The need to increase production could have obvious impacts on climate and the environment. However, Prof. Godfray pointed out food producers could be severely affected by global warming while also contributing to the problem. “The food system alone could dangerously heat the world,” he said.

Lord Deben, chairman of the UK’s independent Committee on Climate Change, agreed.

He said: “There are some very fundamental things we have to change to stop the growth of climate change. They are extremely difficult.

“The agriculture community tends to be conservative and does things as it has always done them. It is not an area in which revolution is easily brought about.

“The truth is we need to feed our people. It is perhaps the first priority of any government.

“With food security, we have to say to governments you have to take this more seriously than you have in the past. I think it is almost now our first priority. In the UK it is not being handled well at all.

“Land use will have to play an important part in getting the balance right.”

Prof. Godfray suggested a discussion needs to be had on food security being equated with self-sufficiency.

Taking up that challenge, Dustin Benton, policy director at the environmental think tank Green Alliance, said: “We shouldn’t confuse self-sufficiency with security.

“If you wanted to achieve self-sufficiency in normal times you would have to stop people eating food that is difficult to grow in the UK. In practice, the biggest constraint on self-sufficiency is land.”

The link between food security and supply chain resiliency was a key theme at the conference.

Professor Sandy Thomas, chair of the Foods Standards Agency (FSA) Science Council, said: “The Covid-19 pandemic has highlighted disruption of the food supply chain as a key issue for consumers.”

She, too, linked resilience in the supply change with key environmental issues. “The way we grow, process and transport food is a major contributor to climate change,” she said. Reducing this will need profound changes.”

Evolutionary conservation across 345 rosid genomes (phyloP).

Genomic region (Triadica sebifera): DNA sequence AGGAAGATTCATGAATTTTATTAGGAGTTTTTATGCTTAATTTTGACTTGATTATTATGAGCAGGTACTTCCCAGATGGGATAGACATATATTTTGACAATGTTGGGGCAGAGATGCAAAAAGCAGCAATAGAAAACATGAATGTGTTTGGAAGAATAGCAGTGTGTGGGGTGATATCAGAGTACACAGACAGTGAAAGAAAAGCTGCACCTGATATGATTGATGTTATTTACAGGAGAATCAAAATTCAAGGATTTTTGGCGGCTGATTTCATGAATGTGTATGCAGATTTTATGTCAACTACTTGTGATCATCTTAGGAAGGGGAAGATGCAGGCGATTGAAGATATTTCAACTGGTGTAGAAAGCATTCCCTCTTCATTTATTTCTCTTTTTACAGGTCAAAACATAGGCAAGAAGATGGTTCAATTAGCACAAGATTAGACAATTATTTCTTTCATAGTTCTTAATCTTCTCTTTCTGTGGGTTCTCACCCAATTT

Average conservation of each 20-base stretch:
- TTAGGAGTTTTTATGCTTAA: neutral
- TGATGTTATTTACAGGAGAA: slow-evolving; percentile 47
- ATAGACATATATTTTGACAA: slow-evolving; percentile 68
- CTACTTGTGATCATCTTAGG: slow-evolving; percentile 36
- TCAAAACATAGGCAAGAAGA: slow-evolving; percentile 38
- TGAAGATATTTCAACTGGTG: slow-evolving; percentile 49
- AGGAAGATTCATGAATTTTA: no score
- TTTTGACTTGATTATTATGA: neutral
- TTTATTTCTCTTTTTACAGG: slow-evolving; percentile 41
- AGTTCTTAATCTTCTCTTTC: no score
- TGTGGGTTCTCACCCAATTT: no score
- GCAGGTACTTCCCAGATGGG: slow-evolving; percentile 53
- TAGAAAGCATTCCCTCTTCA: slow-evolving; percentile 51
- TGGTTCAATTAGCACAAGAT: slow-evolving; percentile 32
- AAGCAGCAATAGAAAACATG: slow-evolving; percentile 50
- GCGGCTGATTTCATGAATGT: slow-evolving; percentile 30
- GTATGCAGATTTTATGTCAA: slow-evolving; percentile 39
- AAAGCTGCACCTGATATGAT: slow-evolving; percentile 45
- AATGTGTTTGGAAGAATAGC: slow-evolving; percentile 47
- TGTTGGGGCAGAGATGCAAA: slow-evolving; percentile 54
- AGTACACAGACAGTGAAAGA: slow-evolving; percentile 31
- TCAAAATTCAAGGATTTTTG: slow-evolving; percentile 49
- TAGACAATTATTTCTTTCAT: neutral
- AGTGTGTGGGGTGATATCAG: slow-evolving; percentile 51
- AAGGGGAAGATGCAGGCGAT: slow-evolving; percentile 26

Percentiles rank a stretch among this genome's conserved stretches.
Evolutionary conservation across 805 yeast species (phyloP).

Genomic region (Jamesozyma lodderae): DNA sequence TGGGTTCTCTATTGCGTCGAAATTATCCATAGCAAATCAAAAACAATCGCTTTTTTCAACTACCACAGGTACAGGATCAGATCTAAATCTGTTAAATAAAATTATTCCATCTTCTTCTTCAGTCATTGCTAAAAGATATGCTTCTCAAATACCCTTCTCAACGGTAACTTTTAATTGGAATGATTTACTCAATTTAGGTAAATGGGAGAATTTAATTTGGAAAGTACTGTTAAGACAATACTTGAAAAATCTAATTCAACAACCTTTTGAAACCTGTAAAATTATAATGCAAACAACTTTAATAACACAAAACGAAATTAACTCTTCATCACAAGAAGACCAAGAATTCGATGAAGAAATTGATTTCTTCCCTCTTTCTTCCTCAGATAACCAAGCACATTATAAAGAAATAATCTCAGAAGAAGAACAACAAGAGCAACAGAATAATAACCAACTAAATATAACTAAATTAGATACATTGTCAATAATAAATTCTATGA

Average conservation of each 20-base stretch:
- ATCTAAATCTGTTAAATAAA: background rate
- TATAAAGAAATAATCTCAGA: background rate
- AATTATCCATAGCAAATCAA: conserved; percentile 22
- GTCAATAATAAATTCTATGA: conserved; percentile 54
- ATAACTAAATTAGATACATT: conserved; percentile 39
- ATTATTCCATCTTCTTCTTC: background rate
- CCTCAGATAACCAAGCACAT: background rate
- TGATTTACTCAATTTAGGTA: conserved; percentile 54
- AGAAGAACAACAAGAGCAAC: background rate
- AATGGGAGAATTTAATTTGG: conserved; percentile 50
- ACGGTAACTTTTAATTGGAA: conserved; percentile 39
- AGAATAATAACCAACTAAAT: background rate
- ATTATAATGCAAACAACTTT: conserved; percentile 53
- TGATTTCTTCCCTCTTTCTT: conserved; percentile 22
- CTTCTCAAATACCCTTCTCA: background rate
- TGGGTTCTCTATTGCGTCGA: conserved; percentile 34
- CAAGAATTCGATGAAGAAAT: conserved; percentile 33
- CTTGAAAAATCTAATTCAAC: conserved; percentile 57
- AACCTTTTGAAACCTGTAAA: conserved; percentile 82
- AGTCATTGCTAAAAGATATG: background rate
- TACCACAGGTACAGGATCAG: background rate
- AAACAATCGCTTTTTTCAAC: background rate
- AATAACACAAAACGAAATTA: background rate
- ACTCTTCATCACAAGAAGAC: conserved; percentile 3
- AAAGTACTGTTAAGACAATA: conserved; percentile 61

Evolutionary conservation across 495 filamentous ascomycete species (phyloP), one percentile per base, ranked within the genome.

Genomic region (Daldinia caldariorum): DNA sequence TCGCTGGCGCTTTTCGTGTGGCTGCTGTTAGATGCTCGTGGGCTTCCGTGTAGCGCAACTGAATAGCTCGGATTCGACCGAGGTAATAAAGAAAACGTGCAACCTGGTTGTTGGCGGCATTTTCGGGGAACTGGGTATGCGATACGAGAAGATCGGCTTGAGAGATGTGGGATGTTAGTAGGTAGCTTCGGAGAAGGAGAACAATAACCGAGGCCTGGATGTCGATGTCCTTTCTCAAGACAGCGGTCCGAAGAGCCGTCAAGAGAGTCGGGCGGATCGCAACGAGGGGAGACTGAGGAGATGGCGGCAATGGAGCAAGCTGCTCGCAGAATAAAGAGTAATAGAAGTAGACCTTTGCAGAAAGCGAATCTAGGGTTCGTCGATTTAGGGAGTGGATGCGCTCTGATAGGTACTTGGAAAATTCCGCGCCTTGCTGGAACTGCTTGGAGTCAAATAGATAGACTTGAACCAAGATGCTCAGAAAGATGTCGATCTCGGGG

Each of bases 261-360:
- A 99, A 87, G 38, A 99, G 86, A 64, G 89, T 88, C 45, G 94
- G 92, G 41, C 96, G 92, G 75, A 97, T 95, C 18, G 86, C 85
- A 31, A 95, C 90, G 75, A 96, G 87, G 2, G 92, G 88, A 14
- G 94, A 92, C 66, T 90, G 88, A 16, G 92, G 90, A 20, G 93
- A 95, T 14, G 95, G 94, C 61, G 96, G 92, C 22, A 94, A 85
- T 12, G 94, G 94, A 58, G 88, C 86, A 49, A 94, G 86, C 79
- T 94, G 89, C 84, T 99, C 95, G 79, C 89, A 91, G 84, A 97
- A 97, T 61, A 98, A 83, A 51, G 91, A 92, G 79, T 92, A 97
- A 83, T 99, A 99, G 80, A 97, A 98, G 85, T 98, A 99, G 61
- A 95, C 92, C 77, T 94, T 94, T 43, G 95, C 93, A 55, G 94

In a review started in June last year, the FSA’s Science Council is aiming to create a roadmap of issues the the agency will need to consider in greater detail.

Prof. Thomas said themes emerging include the use of food waste and changing farming techniques and regenerative farming.

“There is broad acceptance that the food system needs to reform,” she said.

Priority issues

One man who has already been tasked with sorting out the food supply chain in a time of emergency is Chris Tyas.

A food industry veteran, he is the chair of the Food Resilience Industry Forum, set up by the UK government during the first wave of the pandemic with a brief to keep the nation fed when panic-buying and supply and demand imbalances threatened to create food shortages.

Tyas, a former head of global supply chain at Nestlé, prioritised four key issues – people, orders, production and transport – and also convinced the Government to temporarily suspend rules on competition for the industry, to allow co-ordination on food shortages and logistics.

Speaking at the conference, Tyas again turned to a priority list – what he called the “pillars of food security” in the coming years.

“First, there needs to be collaboration – real end-to-end collaboration throughout the food chain,” he said. “There is a huge amount of collaboration within individual sectors but very little end-to-end collaboration and, when Covid struck this, was key. Clearly there were some successes with manufacturers, retailers and farmers working together. But how do we maintain that without the crisis of Covid? That’s the big challenge going forward. Just within sectors will not be sufficient to meet the challenges of the future.

“Secondly, data. This is often absent or at best inconsistent in the food industry. It is the second recommendation of the National Food Strategy. It is important but delivery will be hard. We’ve got used to the supply chain being one up, one down but many supply chains have six or seven tiers to them. It’s important that information is transparent. If we are going to eliminate waste we need to know where that occurs to make it visible across the value chain.

“The third pillar of ensuring food security is people. The scale and significance of the food supply chain is by far the largest employer in the UK. But it is also the one most hit by vacancies. How do we attract people and ensure they stay?

“To build food security and trust we need to embrace the diversity of the whole workforce. We have to be able to attract more people and attract the best.”

For more coverage across our publishing network of the issues created by the supply chain crisis, read the following: